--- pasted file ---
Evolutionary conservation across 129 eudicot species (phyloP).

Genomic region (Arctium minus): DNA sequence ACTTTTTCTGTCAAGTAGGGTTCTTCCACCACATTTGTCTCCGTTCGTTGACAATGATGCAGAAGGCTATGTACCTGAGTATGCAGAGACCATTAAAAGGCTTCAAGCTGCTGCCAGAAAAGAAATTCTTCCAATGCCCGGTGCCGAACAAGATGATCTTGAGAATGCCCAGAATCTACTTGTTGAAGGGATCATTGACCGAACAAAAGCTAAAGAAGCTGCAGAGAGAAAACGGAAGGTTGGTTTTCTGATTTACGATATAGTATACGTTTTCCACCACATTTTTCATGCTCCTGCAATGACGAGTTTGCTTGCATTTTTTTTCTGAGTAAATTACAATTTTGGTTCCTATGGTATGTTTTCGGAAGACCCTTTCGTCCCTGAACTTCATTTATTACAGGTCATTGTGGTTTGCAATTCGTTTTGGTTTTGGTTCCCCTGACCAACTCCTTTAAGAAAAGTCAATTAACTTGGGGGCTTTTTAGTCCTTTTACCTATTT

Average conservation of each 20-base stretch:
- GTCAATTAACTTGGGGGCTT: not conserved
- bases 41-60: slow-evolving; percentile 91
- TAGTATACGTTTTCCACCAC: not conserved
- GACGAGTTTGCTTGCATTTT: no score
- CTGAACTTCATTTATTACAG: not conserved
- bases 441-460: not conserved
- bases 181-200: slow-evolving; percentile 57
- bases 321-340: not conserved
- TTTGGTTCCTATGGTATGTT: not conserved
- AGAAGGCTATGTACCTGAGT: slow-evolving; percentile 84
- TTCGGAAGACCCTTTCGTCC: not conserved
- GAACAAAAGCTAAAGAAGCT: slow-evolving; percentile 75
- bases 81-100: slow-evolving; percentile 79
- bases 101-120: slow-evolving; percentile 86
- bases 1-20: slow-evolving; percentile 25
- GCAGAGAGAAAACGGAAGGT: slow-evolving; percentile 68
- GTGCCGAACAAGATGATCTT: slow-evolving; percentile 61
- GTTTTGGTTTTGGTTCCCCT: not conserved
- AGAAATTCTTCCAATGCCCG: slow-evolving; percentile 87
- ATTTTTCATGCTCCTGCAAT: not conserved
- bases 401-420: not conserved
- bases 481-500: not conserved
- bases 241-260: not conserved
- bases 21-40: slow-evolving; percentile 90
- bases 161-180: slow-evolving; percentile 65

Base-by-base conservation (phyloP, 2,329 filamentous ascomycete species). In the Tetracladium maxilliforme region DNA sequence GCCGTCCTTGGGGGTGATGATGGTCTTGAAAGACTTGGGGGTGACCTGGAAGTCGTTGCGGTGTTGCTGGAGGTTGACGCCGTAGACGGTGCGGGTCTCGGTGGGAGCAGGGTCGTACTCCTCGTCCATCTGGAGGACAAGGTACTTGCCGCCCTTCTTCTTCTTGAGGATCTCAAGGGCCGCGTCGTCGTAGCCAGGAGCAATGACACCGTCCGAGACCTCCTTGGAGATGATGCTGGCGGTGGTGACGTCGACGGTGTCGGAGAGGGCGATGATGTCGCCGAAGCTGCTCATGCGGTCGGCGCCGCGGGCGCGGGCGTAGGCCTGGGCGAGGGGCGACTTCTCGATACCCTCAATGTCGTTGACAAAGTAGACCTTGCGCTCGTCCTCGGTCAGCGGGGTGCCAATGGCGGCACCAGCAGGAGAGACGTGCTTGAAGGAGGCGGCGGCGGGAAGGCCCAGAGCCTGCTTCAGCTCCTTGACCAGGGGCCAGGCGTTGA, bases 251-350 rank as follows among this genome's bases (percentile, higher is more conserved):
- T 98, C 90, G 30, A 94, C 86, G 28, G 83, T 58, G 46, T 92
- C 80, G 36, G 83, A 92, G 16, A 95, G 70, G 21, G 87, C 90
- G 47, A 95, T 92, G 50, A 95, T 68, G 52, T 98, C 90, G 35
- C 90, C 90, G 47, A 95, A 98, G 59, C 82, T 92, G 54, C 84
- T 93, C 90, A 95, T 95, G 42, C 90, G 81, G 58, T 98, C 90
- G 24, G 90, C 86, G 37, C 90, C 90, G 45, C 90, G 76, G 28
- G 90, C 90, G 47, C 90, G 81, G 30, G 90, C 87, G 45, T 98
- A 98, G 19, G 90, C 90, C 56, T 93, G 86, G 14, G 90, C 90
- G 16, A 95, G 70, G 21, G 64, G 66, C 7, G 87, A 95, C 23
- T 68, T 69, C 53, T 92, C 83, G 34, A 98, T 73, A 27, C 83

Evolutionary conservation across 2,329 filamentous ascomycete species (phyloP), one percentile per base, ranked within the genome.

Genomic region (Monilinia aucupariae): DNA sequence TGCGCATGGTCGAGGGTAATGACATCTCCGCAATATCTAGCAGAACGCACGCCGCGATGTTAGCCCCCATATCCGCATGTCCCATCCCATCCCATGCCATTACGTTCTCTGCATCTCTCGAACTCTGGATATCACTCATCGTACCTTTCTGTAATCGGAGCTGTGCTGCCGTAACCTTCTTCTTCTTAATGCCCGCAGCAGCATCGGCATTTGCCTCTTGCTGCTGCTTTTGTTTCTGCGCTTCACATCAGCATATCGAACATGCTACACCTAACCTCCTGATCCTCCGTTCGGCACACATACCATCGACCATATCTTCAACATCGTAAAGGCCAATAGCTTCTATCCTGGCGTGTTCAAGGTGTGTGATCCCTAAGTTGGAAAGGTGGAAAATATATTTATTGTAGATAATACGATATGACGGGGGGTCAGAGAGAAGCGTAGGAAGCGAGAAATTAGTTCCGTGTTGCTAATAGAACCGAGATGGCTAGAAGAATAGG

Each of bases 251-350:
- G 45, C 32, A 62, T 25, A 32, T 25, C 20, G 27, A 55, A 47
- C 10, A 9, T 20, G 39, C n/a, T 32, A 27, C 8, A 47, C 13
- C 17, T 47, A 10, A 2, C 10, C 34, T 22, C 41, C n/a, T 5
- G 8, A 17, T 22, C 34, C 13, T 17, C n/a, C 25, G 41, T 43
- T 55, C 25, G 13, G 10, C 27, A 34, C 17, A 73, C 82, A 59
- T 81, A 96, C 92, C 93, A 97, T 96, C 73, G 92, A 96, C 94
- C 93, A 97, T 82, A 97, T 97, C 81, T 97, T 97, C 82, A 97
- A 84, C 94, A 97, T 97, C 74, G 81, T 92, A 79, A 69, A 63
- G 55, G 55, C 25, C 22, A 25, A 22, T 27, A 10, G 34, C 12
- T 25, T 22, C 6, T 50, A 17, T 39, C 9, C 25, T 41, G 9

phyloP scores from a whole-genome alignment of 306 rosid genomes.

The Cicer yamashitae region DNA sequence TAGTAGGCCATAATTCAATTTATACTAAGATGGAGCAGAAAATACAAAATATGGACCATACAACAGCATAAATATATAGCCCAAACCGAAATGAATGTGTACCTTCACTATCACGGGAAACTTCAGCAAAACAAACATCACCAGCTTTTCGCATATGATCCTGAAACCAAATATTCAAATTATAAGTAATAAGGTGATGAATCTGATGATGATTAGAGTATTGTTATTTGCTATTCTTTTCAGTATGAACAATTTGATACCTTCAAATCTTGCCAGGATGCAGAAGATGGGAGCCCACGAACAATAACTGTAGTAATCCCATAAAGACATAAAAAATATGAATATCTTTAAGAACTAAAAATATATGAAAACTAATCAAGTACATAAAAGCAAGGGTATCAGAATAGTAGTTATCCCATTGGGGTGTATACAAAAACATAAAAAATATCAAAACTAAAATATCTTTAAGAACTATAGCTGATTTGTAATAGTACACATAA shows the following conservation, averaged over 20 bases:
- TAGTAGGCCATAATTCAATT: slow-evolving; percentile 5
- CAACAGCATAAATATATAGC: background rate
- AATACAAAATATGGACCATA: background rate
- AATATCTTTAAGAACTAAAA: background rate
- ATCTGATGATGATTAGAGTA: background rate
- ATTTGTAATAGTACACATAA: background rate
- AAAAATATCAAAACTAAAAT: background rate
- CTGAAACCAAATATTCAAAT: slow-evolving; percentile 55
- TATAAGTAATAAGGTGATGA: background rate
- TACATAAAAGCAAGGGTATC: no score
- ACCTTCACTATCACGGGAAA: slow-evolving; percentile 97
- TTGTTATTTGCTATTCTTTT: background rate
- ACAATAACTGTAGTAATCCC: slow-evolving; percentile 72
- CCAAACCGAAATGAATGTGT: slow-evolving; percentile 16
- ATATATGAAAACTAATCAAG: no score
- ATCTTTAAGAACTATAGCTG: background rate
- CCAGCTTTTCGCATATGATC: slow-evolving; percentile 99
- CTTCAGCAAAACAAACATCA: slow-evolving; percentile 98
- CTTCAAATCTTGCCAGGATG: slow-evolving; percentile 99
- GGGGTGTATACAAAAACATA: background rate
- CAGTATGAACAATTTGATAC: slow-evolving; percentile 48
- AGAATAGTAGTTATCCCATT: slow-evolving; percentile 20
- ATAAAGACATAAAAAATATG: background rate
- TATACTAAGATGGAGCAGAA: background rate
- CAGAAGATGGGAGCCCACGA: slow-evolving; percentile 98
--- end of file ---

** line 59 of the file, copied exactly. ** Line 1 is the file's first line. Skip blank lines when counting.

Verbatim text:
- ATCTGATGATGATTAGAGTA: background rate